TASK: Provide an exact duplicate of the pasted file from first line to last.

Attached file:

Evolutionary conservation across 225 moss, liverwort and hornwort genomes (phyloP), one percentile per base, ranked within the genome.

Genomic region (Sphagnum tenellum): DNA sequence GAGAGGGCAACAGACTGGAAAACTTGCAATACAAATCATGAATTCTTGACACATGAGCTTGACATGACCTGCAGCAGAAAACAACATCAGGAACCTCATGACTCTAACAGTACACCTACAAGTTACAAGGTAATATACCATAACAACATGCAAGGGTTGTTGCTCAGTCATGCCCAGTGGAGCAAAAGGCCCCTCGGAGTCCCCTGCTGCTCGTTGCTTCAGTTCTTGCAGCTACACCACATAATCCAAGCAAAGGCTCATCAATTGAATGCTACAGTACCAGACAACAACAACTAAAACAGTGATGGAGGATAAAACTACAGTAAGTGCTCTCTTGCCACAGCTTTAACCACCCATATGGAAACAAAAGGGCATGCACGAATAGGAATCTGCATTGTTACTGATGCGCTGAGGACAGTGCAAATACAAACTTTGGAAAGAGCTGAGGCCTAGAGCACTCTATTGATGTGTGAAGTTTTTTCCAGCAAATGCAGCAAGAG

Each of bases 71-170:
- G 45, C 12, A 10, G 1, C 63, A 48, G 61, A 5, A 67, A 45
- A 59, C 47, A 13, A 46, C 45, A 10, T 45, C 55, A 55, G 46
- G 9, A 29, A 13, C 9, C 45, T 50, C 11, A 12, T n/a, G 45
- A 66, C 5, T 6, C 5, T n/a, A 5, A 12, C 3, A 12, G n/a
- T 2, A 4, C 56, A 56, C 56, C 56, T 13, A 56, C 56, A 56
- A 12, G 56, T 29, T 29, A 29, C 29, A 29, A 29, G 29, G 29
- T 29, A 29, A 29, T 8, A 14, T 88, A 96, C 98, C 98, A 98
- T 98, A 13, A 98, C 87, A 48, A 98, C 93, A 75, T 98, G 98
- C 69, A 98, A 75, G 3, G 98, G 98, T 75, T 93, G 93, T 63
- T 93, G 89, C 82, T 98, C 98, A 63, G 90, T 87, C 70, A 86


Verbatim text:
Evolutionary conservation across 225 moss, liverwort and hornwort genomes (phyloP), one percentile per base, ranked within the genome.

Genomic region (Sphagnum tenellum): DNA sequence GAGAGGGCAACAGACTGGAAAACTTGCAATACAAATCATGAATTCTTGACACATGAGCTTGACATGACCTGCAGCAGAAAACAACATCAGGAACCTCATGACTCTAACAGTACACCTACAAGTTACAAGGTAATATACCATAACAACATGCAAGGGTTGTTGCTCAGTCATGCCCAGTGGAGCAAAAGGCCCCTCGGAGTCCCCTGCTGCTCGTTGCTTCAGTTCTTGCAGCTACACCACATAATCCAAGCAAAGGCTCATCAATTGAATGCTACAGTACCAGACAACAACAACTAAAACAGTGATGGAGGATAAAACTACAGTAAGTGCTCTCTTGCCACAGCTTTAACCACCCATATGGAAACAAAAGGGCATGCACGAATAGGAATCTGCATTGTTACTGATGCGCTGAGGACAGTGCAAATACAAACTTTGGAAAGAGCTGAGGCCTAGAGCACTCTATTGATGTGTGAAGTTTTTTCCAGCAAATGCAGCAAGAG

Each of bases 71-170:
- G 45, C 12, A 10, G 1, C 63, A 48, G 61, A 5, A 67, A 45
- A 59, C 47, A 13, A 46, C 45, A 10, T 45, C 55, A 55, G 46
- G 9, A 29, A 13, C 9, C 45, T 50, C 11, A 12, T n/a, G 45
- A 66, C 5, T 6, C 5, T n/a, A 5, A 12, C 3, A 12, G n/a
- T 2, A 4, C 56, A 56, C 56, C 56, T 13, A 56, C 56, A 56
- A 12, G 56, T 29, T 29, A 29, C 29, A 29, A 29, G 29, G 29
- T 29, A 29, A 29, T 8, A 14, T 88, A 96, C 98, C 98, A 98
- T 98, A 13, A 98, C 87, A 48, A 98, C 93, A 75, T 98, G 98
- C 69, A 98, A 75, G 3, G 98, G 98, T 75, T 93, G 93, T 63
- T 93, G 89, C 82, T 98, C 98, A 63, G 90, T 87, C 70, A 86